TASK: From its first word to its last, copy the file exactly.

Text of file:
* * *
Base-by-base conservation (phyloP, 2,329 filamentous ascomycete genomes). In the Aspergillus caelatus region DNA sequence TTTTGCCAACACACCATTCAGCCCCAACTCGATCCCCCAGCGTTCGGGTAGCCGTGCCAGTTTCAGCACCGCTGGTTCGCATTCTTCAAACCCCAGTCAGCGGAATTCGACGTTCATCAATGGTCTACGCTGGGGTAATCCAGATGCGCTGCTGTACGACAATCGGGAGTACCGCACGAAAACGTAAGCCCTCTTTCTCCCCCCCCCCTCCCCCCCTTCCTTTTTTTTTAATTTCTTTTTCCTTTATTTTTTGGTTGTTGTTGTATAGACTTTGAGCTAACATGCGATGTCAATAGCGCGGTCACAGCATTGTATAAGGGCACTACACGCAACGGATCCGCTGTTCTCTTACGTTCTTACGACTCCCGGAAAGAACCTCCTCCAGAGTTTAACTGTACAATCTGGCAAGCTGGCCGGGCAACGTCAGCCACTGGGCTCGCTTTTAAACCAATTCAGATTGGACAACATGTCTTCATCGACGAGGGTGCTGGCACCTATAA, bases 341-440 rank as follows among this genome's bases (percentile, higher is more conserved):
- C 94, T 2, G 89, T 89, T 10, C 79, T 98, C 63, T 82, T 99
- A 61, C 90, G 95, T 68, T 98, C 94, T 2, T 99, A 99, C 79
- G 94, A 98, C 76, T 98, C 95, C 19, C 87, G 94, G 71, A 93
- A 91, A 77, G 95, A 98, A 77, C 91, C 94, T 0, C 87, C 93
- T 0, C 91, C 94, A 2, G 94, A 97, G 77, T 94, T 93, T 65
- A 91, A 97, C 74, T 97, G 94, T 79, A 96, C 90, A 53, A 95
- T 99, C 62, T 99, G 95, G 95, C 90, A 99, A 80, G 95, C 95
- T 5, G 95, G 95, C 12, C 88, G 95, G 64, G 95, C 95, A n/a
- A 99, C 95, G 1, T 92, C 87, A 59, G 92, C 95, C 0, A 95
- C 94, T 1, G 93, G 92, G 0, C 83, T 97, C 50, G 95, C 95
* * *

Base-by-base conservation (phyloP, 2,329 filamentous ascomycete genomes). In the Aspergillus caelatus region DNA sequence TTTTGCCAACACACCATTCAGCCCCAACTCGATCCCCCAGCGTTCGGGTAGCCGTGCCAGTTTCAGCACCGCTGGTTCGCATTCTTCAAACCCCAGTCAGCGGAATTCGACGTTCATCAATGGTCTACGCTGGGGTAATCCAGATGCGCTGCTGTACGACAATCGGGAGTACCGCACGAAAACGTAAGCCCTCTTTCTCCCCCCCCCCTCCCCCCCTTCCTTTTTTTTTAATTTCTTTTTCCTTTATTTTTTGGTTGTTGTTGTATAGACTTTGAGCTAACATGCGATGTCAATAGCGCGGTCACAGCATTGTATAAGGGCACTACACGCAACGGATCCGCTGTTCTCTTACGTTCTTACGACTCCCGGAAAGAACCTCCTCCAGAGTTTAACTGTACAATCTGGCAAGCTGGCCGGGCAACGTCAGCCACTGGGCTCGCTTTTAAACCAATTCAGATTGGACAACATGTCTTCATCGACGAGGGTGCTGGCACCTATAA, bases 341-440 rank as follows among this genome's bases (percentile, higher is more conserved):
- C 94, T 2, G 89, T 89, T 10, C 79, T 98, C 63, T 82, T 99
- A 61, C 90, G 95, T 68, T 98, C 94, T 2, T 99, A 99, C 79
- G 94, A 98, C 76, T 98, C 95, C 19, C 87, G 94, G 71, A 93
- A 91, A 77, G 95, A 98, A 77, C 91, C 94, T 0, C 87, C 93
- T 0, C 91, C 94, A 2, G 94, A 97, G 77, T 94, T 93, T 65
- A 91, A 97, C 74, T 97, G 94, T 79, A 96, C 90, A 53, A 95
- T 99, C 62, T 99, G 95, G 95, C 90, A 99, A 80, G 95, C 95
- T 5, G 95, G 95, C 12, C 88, G 95, G 64, G 95, C 95, A n/a
- A 99, C 95, G 1, T 92, C 87, A 59, G 92, C 95, C 0, A 95
- C 94, T 1, G 93, G 92, G 0, C 83, T 97, C 50, G 95, C 95